For Joe Paine trend is a very dirty word. He has always been somewhat of a rebel in the local contemporary design scene; slightly elusive, somewhat mysterious and ever ready to bulk at any stereotypical idea of what you think an industrial designer should be or do. A practice that started when he studied at what was then the Wits Technicon in the shadow of Ponte in Johannesburg.

Joe Paine in his studio workshop
Joe Paine in his studio workshop

“I didn’t like the way they taught,” he recalls. “It didn’t really agree with my way of understanding design. It was very industrial design and I would find it quite boring. You sit there and sketch the whole time without interrogating function or anything really, anything that is somewhat cerebral in terms of design.”

After finishing at Wits Tech with what he describes on his website as excelling in the subject of "computer literacy",  he did what all freshly minted young adults do, go into the work place to figure out what he was going to do with his life. He figured out very quickly that typical industrial design work wasn’t it — to this day the very mention of plastic injection molding makes his face contort a little. However, in his spare time, he and a friend from university days, other local design hero and half of Dokter and Misses, Adriaan Hugo, were playing around making various products together and it was this play that sparked the beginning of what Joe does today; making furniture with more accessible design using accessible processes.

“We made a few things, not very many, a table and a light and something like that. But for me it was like, this is it, you can actually do whatever you want, this is an infinite universe.”

Part of his universe would go on to become quite green as he found what he calls a “semi-niche” in planters. In between his custom design work and fascination with tables he spent years investigating the world of plant vessels and successfully created the Design Indaba's “Most Beautiful Object in South Africa” nominated Forrester Hanging Planter, the Tower Planter and his more recent collaborative work with Lemon Studio, The Standing Living Wall.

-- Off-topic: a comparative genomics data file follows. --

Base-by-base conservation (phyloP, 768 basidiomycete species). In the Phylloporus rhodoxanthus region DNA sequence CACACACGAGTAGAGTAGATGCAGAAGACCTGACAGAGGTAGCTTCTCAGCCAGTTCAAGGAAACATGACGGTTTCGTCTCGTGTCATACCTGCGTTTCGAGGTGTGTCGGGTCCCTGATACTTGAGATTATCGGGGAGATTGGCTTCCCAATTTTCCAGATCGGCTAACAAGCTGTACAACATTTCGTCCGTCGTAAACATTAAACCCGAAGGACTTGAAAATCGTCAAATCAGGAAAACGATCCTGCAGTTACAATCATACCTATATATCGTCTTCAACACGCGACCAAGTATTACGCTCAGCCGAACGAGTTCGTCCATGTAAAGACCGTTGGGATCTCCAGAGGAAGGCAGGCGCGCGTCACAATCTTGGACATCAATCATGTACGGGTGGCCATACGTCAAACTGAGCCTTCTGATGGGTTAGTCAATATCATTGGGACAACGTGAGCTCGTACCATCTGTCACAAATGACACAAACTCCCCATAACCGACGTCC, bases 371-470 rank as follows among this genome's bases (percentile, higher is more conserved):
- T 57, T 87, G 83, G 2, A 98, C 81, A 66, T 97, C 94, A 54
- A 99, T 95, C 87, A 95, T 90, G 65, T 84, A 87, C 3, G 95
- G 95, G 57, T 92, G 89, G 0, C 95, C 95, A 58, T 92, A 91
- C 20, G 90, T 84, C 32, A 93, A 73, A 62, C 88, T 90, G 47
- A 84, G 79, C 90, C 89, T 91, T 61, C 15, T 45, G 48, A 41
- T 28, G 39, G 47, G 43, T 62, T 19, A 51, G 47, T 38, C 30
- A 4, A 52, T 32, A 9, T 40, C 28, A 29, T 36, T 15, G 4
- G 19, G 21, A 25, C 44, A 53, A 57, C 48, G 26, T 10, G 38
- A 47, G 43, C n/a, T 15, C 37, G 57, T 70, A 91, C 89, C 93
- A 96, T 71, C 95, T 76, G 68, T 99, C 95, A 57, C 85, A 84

Kreep planter
Kreep planter

Even today if you think of Joe’s work you may immediately recall his infamous Elle Decor International Design Award-winning Kreep Planter, which almost 10 years on, still looks as striking and beautiful as ever. Even though Joe insists that aesthetics is not the first thing he starts with, but rather something that evolves through his investigation of the function of the object.

I challenge him on the classic modernist idea that form follows function. "Yeah, I guess, that clichéd old saying. It's true but I don’t want to use it. I try to transcend it slightly because for me it’s also about how people interact with something. It’s the aesthetic within the use; it’s the emotional connection rather than a visual connection."

And sometimes for Joe the emotional connection that he draws from his own work upon completion comes from a very unlikely place: 90s daytime soap operas. 

Marlena 'posssessed' from Days of our Lives
Marlena 'posssessed' from Days of our Lives

“I’m a big soap opera fan. I used to watch Days of our Lives, Young and the Restless and Bold and the Beautiful. Those are the Top 3. It’s a theme that I use with a few products, my favourite being the Marlena Candle Holder.”

Wrapped in glass, the Marlena Candle Holder “levitates” through the use of opposable high quality magnets. As the candle burns and looses density so it starts to slowly lift up, looking as though it is possessed, just like red-eyed Marlena from Days of our Lives in the 90s in what remain arguably the best storyline in daytime soap opera history.

Marlena candle holders
Marlena candle holders

But Marlena is not alone in Joe’s ode to SABC’s bygone American afternoon television delights, The Forrester planter is named after Ridge Forrester’s jaw line; there were t-shirts of Nikki and Victor Newman’s classic embrace from Young and The Restless — which Joe insists is the best show, or at least the most high quality one — and his up-coming range, The Santa Barbara, which pays homage to arches in the opening sequence of, you guessed it, Santa Barbara.

You will soon be able to see all of this and more in April at his new showroom in Braamfontein. He promises that the space will be personal; filled with new and exciting things, a few parties and many plants. But most importantly it’ll be fun.

“It has to be fun, I’m only in it for the fun. Otherwise, what’s the point?”


To snap up the Marlena candle holder and more visit joepaine.com and find out about his showroom opening by liking 'Product by Joe Paine' on Facebook

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